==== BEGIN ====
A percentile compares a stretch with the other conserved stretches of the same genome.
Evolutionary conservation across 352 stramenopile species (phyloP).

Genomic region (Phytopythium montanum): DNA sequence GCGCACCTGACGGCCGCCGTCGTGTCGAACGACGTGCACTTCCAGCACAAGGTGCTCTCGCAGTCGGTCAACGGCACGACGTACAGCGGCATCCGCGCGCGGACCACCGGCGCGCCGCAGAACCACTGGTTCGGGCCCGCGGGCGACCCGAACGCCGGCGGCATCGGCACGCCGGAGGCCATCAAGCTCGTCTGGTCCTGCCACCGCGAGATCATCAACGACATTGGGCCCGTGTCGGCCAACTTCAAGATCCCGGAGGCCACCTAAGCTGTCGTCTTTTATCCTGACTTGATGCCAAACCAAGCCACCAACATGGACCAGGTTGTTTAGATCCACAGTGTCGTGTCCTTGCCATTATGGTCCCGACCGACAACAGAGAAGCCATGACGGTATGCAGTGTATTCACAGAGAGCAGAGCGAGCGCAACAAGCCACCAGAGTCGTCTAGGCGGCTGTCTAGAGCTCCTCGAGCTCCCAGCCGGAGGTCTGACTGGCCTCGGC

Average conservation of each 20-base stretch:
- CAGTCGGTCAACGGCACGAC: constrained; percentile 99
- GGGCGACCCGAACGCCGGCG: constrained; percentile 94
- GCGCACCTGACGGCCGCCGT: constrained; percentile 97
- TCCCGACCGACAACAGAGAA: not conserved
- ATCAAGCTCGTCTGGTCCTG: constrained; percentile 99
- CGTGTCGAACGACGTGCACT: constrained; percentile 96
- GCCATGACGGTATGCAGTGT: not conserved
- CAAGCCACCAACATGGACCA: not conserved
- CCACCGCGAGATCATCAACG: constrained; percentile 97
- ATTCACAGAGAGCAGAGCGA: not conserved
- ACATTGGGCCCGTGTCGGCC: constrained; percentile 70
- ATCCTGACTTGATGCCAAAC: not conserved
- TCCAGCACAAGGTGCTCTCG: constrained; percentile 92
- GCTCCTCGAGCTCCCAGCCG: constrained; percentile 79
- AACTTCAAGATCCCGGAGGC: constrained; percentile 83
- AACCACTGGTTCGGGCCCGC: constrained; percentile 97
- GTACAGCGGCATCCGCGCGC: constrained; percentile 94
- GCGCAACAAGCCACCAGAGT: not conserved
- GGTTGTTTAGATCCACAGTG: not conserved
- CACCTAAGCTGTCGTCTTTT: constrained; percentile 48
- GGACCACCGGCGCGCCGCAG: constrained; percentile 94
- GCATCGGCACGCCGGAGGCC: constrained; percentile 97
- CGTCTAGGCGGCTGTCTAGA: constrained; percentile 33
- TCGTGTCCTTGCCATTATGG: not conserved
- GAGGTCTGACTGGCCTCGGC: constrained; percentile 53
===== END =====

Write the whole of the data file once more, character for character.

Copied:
A percentile compares a stretch with the other conserved stretches of the same genome.
Evolutionary conservation across 352 stramenopile species (phyloP).

Genomic region (Phytopythium montanum): DNA sequence GCGCACCTGACGGCCGCCGTCGTGTCGAACGACGTGCACTTCCAGCACAAGGTGCTCTCGCAGTCGGTCAACGGCACGACGTACAGCGGCATCCGCGCGCGGACCACCGGCGCGCCGCAGAACCACTGGTTCGGGCCCGCGGGCGACCCGAACGCCGGCGGCATCGGCACGCCGGAGGCCATCAAGCTCGTCTGGTCCTGCCACCGCGAGATCATCAACGACATTGGGCCCGTGTCGGCCAACTTCAAGATCCCGGAGGCCACCTAAGCTGTCGTCTTTTATCCTGACTTGATGCCAAACCAAGCCACCAACATGGACCAGGTTGTTTAGATCCACAGTGTCGTGTCCTTGCCATTATGGTCCCGACCGACAACAGAGAAGCCATGACGGTATGCAGTGTATTCACAGAGAGCAGAGCGAGCGCAACAAGCCACCAGAGTCGTCTAGGCGGCTGTCTAGAGCTCCTCGAGCTCCCAGCCGGAGGTCTGACTGGCCTCGGC

Average conservation of each 20-base stretch:
- CAGTCGGTCAACGGCACGAC: constrained; percentile 99
- GGGCGACCCGAACGCCGGCG: constrained; percentile 94
- GCGCACCTGACGGCCGCCGT: constrained; percentile 97
- TCCCGACCGACAACAGAGAA: not conserved
- ATCAAGCTCGTCTGGTCCTG: constrained; percentile 99
- CGTGTCGAACGACGTGCACT: constrained; percentile 96
- GCCATGACGGTATGCAGTGT: not conserved
- CAAGCCACCAACATGGACCA: not conserved
- CCACCGCGAGATCATCAACG: constrained; percentile 97
- ATTCACAGAGAGCAGAGCGA: not conserved
- ACATTGGGCCCGTGTCGGCC: constrained; percentile 70
- ATCCTGACTTGATGCCAAAC: not conserved
- TCCAGCACAAGGTGCTCTCG: constrained; percentile 92
- GCTCCTCGAGCTCCCAGCCG: constrained; percentile 79
- AACTTCAAGATCCCGGAGGC: constrained; percentile 83
- AACCACTGGTTCGGGCCCGC: constrained; percentile 97
- GTACAGCGGCATCCGCGCGC: constrained; percentile 94
- GCGCAACAAGCCACCAGAGT: not conserved
- GGTTGTTTAGATCCACAGTG: not conserved
- CACCTAAGCTGTCGTCTTTT: constrained; percentile 48
- GGACCACCGGCGCGCCGCAG: constrained; percentile 94
- GCATCGGCACGCCGGAGGCC: constrained; percentile 97
- CGTCTAGGCGGCTGTCTAGA: constrained; percentile 33
- TCGTGTCCTTGCCATTATGG: not conserved
- GAGGTCTGACTGGCCTCGGC: constrained; percentile 53